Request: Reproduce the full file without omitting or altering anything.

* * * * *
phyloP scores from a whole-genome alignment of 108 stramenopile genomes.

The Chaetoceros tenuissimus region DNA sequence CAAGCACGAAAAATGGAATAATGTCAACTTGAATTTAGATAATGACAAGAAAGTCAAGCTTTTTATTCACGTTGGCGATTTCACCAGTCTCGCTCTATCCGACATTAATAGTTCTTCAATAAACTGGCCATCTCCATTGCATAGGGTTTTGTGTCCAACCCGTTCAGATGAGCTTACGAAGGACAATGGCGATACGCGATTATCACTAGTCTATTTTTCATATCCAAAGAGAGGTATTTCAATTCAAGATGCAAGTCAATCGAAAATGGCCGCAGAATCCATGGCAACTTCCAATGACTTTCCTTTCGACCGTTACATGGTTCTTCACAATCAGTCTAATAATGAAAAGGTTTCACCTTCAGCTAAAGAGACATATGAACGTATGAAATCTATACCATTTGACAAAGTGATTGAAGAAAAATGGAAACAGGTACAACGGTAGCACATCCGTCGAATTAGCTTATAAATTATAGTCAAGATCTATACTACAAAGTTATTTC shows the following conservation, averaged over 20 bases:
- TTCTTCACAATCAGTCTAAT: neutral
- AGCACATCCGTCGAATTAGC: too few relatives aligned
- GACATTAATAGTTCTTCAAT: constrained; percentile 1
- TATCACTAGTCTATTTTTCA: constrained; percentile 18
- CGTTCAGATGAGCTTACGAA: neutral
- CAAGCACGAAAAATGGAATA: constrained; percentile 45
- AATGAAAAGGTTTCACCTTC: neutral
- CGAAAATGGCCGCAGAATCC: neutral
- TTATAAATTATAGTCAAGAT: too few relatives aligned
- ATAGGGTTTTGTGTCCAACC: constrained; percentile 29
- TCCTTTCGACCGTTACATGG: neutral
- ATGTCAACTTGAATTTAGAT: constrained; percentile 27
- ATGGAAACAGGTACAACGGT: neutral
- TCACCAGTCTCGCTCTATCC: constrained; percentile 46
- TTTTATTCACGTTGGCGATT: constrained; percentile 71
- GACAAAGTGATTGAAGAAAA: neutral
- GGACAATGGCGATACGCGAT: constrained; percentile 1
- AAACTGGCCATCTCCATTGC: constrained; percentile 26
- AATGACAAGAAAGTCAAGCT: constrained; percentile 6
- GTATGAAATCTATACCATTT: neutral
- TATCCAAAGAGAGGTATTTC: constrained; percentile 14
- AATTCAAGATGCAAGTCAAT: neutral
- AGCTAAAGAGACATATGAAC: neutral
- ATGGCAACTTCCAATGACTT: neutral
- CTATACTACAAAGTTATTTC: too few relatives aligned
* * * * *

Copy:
phyloP scores from a whole-genome alignment of 108 stramenopile genomes.

The Chaetoceros tenuissimus region DNA sequence CAAGCACGAAAAATGGAATAATGTCAACTTGAATTTAGATAATGACAAGAAAGTCAAGCTTTTTATTCACGTTGGCGATTTCACCAGTCTCGCTCTATCCGACATTAATAGTTCTTCAATAAACTGGCCATCTCCATTGCATAGGGTTTTGTGTCCAACCCGTTCAGATGAGCTTACGAAGGACAATGGCGATACGCGATTATCACTAGTCTATTTTTCATATCCAAAGAGAGGTATTTCAATTCAAGATGCAAGTCAATCGAAAATGGCCGCAGAATCCATGGCAACTTCCAATGACTTTCCTTTCGACCGTTACATGGTTCTTCACAATCAGTCTAATAATGAAAAGGTTTCACCTTCAGCTAAAGAGACATATGAACGTATGAAATCTATACCATTTGACAAAGTGATTGAAGAAAAATGGAAACAGGTACAACGGTAGCACATCCGTCGAATTAGCTTATAAATTATAGTCAAGATCTATACTACAAAGTTATTTC shows the following conservation, averaged over 20 bases:
- TTCTTCACAATCAGTCTAAT: neutral
- AGCACATCCGTCGAATTAGC: too few relatives aligned
- GACATTAATAGTTCTTCAAT: constrained; percentile 1
- TATCACTAGTCTATTTTTCA: constrained; percentile 18
- CGTTCAGATGAGCTTACGAA: neutral
- CAAGCACGAAAAATGGAATA: constrained; percentile 45
- AATGAAAAGGTTTCACCTTC: neutral
- CGAAAATGGCCGCAGAATCC: neutral
- TTATAAATTATAGTCAAGAT: too few relatives aligned
- ATAGGGTTTTGTGTCCAACC: constrained; percentile 29
- TCCTTTCGACCGTTACATGG: neutral
- ATGTCAACTTGAATTTAGAT: constrained; percentile 27
- ATGGAAACAGGTACAACGGT: neutral
- TCACCAGTCTCGCTCTATCC: constrained; percentile 46
- TTTTATTCACGTTGGCGATT: constrained; percentile 71
- GACAAAGTGATTGAAGAAAA: neutral
- GGACAATGGCGATACGCGAT: constrained; percentile 1
- AAACTGGCCATCTCCATTGC: constrained; percentile 26
- AATGACAAGAAAGTCAAGCT: constrained; percentile 6
- GTATGAAATCTATACCATTT: neutral
- TATCCAAAGAGAGGTATTTC: constrained; percentile 14
- AATTCAAGATGCAAGTCAAT: neutral
- AGCTAAAGAGACATATGAAC: neutral
- ATGGCAACTTCCAATGACTT: neutral
- CTATACTACAAAGTTATTTC: too few relatives aligned